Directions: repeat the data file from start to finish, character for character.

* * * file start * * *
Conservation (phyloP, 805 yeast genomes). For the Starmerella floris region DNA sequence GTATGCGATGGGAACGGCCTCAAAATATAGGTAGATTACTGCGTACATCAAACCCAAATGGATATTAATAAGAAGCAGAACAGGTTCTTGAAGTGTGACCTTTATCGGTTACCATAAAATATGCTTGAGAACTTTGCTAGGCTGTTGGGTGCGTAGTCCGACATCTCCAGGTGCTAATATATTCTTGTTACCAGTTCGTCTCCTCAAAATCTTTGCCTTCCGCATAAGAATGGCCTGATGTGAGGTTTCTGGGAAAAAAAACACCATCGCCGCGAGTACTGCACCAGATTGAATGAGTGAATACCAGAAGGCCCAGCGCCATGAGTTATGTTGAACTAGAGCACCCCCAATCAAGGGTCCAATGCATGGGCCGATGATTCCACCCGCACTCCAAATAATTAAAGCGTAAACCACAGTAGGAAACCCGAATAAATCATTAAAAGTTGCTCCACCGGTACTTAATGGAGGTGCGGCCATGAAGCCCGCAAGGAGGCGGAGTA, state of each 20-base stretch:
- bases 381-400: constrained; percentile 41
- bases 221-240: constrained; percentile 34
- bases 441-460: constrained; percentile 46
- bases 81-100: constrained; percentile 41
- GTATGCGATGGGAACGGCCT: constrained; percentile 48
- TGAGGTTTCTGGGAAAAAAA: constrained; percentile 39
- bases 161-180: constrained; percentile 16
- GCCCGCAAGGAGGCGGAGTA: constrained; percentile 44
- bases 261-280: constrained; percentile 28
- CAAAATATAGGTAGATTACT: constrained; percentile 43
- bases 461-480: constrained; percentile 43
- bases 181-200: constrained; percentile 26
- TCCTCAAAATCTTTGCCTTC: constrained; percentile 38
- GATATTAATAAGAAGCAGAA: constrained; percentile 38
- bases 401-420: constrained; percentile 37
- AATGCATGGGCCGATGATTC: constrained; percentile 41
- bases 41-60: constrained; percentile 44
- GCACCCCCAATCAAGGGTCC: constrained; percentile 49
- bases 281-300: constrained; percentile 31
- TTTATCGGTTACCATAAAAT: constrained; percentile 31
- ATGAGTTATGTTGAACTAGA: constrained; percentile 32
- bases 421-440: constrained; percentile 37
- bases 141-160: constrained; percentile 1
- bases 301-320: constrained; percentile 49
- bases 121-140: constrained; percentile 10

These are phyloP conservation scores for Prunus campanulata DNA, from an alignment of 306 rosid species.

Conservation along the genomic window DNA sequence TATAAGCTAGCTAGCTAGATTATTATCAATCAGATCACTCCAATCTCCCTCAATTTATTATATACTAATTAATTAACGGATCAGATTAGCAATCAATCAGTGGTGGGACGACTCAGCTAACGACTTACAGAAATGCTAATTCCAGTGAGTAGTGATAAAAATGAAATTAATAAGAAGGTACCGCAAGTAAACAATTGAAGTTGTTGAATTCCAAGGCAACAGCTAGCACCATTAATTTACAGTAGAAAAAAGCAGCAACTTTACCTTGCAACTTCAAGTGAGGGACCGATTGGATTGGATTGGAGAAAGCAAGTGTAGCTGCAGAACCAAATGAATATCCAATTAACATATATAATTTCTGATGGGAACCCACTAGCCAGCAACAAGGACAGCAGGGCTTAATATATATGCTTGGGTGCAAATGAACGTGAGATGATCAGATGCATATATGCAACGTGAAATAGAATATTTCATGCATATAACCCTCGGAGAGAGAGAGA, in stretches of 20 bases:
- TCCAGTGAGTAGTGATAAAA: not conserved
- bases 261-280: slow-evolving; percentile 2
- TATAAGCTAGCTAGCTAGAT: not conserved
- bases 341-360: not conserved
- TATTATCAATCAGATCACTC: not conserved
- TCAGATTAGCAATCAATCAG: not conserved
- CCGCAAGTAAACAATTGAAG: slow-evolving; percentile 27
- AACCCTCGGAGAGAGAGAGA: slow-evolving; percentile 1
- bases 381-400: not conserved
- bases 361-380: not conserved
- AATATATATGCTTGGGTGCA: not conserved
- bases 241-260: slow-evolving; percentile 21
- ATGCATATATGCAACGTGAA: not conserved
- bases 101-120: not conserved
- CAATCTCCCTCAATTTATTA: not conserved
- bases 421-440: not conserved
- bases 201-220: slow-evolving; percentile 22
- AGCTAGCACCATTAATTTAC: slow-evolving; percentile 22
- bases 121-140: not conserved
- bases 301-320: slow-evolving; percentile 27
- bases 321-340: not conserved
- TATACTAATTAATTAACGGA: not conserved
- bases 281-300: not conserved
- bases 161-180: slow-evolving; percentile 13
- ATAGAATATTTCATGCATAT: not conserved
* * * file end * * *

Conservation (phyloP, 805 yeast genomes). For the Starmerella floris region DNA sequence GTATGCGATGGGAACGGCCTCAAAATATAGGTAGATTACTGCGTACATCAAACCCAAATGGATATTAATAAGAAGCAGAACAGGTTCTTGAAGTGTGACCTTTATCGGTTACCATAAAATATGCTTGAGAACTTTGCTAGGCTGTTGGGTGCGTAGTCCGACATCTCCAGGTGCTAATATATTCTTGTTACCAGTTCGTCTCCTCAAAATCTTTGCCTTCCGCATAAGAATGGCCTGATGTGAGGTTTCTGGGAAAAAAAACACCATCGCCGCGAGTACTGCACCAGATTGAATGAGTGAATACCAGAAGGCCCAGCGCCATGAGTTATGTTGAACTAGAGCACCCCCAATCAAGGGTCCAATGCATGGGCCGATGATTCCACCCGCACTCCAAATAATTAAAGCGTAAACCACAGTAGGAAACCCGAATAAATCATTAAAAGTTGCTCCACCGGTACTTAATGGAGGTGCGGCCATGAAGCCCGCAAGGAGGCGGAGTA, state of each 20-base stretch:
- bases 381-400: constrained; percentile 41
- bases 221-240: constrained; percentile 34
- bases 441-460: constrained; percentile 46
- bases 81-100: constrained; percentile 41
- GTATGCGATGGGAACGGCCT: constrained; percentile 48
- TGAGGTTTCTGGGAAAAAAA: constrained; percentile 39
- bases 161-180: constrained; percentile 16
- GCCCGCAAGGAGGCGGAGTA: constrained; percentile 44
- bases 261-280: constrained; percentile 28
- CAAAATATAGGTAGATTACT: constrained; percentile 43
- bases 461-480: constrained; percentile 43
- bases 181-200: constrained; percentile 26
- TCCTCAAAATCTTTGCCTTC: constrained; percentile 38
- GATATTAATAAGAAGCAGAA: constrained; percentile 38
- bases 401-420: constrained; percentile 37
- AATGCATGGGCCGATGATTC: constrained; percentile 41
- bases 41-60: constrained; percentile 44
- GCACCCCCAATCAAGGGTCC: constrained; percentile 49
- bases 281-300: constrained; percentile 31
- TTTATCGGTTACCATAAAAT: constrained; percentile 31
- ATGAGTTATGTTGAACTAGA: constrained; percentile 32
- bases 421-440: constrained; percentile 37
- bases 141-160: constrained; percentile 1
- bases 301-320: constrained; percentile 49
- bases 121-140: constrained; percentile 10

These are phyloP conservation scores for Prunus campanulata DNA, from an alignment of 306 rosid species.

Conservation along the genomic window DNA sequence TATAAGCTAGCTAGCTAGATTATTATCAATCAGATCACTCCAATCTCCCTCAATTTATTATATACTAATTAATTAACGGATCAGATTAGCAATCAATCAGTGGTGGGACGACTCAGCTAACGACTTACAGAAATGCTAATTCCAGTGAGTAGTGATAAAAATGAAATTAATAAGAAGGTACCGCAAGTAAACAATTGAAGTTGTTGAATTCCAAGGCAACAGCTAGCACCATTAATTTACAGTAGAAAAAAGCAGCAACTTTACCTTGCAACTTCAAGTGAGGGACCGATTGGATTGGATTGGAGAAAGCAAGTGTAGCTGCAGAACCAAATGAATATCCAATTAACATATATAATTTCTGATGGGAACCCACTAGCCAGCAACAAGGACAGCAGGGCTTAATATATATGCTTGGGTGCAAATGAACGTGAGATGATCAGATGCATATATGCAACGTGAAATAGAATATTTCATGCATATAACCCTCGGAGAGAGAGAGA, in stretches of 20 bases:
- TCCAGTGAGTAGTGATAAAA: not conserved
- bases 261-280: slow-evolving; percentile 2
- TATAAGCTAGCTAGCTAGAT: not conserved
- bases 341-360: not conserved
- TATTATCAATCAGATCACTC: not conserved
- TCAGATTAGCAATCAATCAG: not conserved
- CCGCAAGTAAACAATTGAAG: slow-evolving; percentile 27
- AACCCTCGGAGAGAGAGAGA: slow-evolving; percentile 1
- bases 381-400: not conserved
- bases 361-380: not conserved
- AATATATATGCTTGGGTGCA: not conserved
- bases 241-260: slow-evolving; percentile 21
- ATGCATATATGCAACGTGAA: not conserved
- bases 101-120: not conserved
- CAATCTCCCTCAATTTATTA: not conserved
- bases 421-440: not conserved
- bases 201-220: slow-evolving; percentile 22
- AGCTAGCACCATTAATTTAC: slow-evolving; percentile 22
- bases 121-140: not conserved
- bases 301-320: slow-evolving; percentile 27
- bases 321-340: not conserved
- TATACTAATTAATTAACGGA: not conserved
- bases 281-300: not conserved
- bases 161-180: slow-evolving; percentile 13
- ATAGAATATTTCATGCATAT: not conserved